Minnesota could be in line for an unprecedented windfall of money to help build high-speed internet in rural areas.
Every state was promised a minimum of $100 million for broadband development from the federal Infrastructure Investment and Jobs Act passed by Congress late last year. But some states could get more, based on need.
Now, Minnesota officials have an estimate of that extra cash: $550 million. That would bring Minnesota up to $650 million for broadband from the infrastructure bill, a sum that would far eclipse any government spending in the state for developing high-speed internet in recent memory.
There’s federal funding…
The $1.2 trillion infrastructure bill — passed with some bipartisan support under President Joe Biden — contained $65 billion for broadband across the country. Of that, $42.5 billion was earmarked for states to distribute. But so far each state has known only that they would get a minimum of $100 million. …
The feds have previously outlined several potential purposes for the money, including allowing states to install Wi-Fi in multi-unit residential buildings. But Wells said Minnesota’s money is expected to be spent entirely on “deployment” of internet, primarily subsidizing the development of infrastructure — traditionally, fiber-optic cable — in places where it would be too expensive for internet providers to otherwise justify.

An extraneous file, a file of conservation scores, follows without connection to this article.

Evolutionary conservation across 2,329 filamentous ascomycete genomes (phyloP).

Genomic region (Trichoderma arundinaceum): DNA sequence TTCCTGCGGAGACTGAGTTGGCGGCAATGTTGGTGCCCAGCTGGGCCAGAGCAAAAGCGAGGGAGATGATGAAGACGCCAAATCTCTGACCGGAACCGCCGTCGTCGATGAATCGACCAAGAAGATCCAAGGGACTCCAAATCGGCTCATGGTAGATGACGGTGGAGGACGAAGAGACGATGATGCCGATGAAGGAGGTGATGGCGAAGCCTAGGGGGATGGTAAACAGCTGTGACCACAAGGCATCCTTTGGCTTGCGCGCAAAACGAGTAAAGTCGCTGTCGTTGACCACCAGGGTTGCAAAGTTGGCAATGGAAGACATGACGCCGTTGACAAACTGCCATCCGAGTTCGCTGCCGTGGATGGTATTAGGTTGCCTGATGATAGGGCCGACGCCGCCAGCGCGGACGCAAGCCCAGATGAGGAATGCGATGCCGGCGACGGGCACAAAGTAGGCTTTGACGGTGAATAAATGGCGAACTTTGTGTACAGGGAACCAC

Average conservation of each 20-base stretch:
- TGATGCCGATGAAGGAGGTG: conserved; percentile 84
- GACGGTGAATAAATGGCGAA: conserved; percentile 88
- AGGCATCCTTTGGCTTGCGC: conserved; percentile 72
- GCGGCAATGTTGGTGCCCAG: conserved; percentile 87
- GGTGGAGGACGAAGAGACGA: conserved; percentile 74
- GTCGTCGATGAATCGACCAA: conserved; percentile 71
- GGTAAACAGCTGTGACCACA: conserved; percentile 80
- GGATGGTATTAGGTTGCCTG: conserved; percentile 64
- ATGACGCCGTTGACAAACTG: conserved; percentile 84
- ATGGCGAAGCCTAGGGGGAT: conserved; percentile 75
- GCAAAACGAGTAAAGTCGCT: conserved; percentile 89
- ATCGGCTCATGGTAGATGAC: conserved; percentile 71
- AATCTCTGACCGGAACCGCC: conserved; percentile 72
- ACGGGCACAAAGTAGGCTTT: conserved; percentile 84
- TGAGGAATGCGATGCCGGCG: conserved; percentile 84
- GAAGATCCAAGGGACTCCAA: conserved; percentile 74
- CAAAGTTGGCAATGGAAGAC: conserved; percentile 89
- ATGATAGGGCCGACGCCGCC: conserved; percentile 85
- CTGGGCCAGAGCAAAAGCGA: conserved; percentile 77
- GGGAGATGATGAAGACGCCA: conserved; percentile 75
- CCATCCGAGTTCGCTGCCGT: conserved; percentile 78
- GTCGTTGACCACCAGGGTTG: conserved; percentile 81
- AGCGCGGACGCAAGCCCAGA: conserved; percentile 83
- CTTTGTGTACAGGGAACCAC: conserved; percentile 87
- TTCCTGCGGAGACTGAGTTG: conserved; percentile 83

And State (directed) funding…
Legislators this year directed the state to use $110 million from the American Rescue Plan stimulus program passed under Biden for broadband infrastructure. In 2021, the Legislature approved $70 million from the plan for broadband development. That was already a large sum compared to historic spending on broadband.
How much would it cost to get broadband to all Minnesotans?
In October, the state estimated about 88.5 percent of Minnesotans have access to wireline internet like DSL, cable and fiber at speeds of 100/20 Mbps. And in March, before the Legislature approved $110 million for broadband, DEED officials said they would conservatively estimate the cost of meeting the 2026 goal for adequate broadband at $1.3 billion.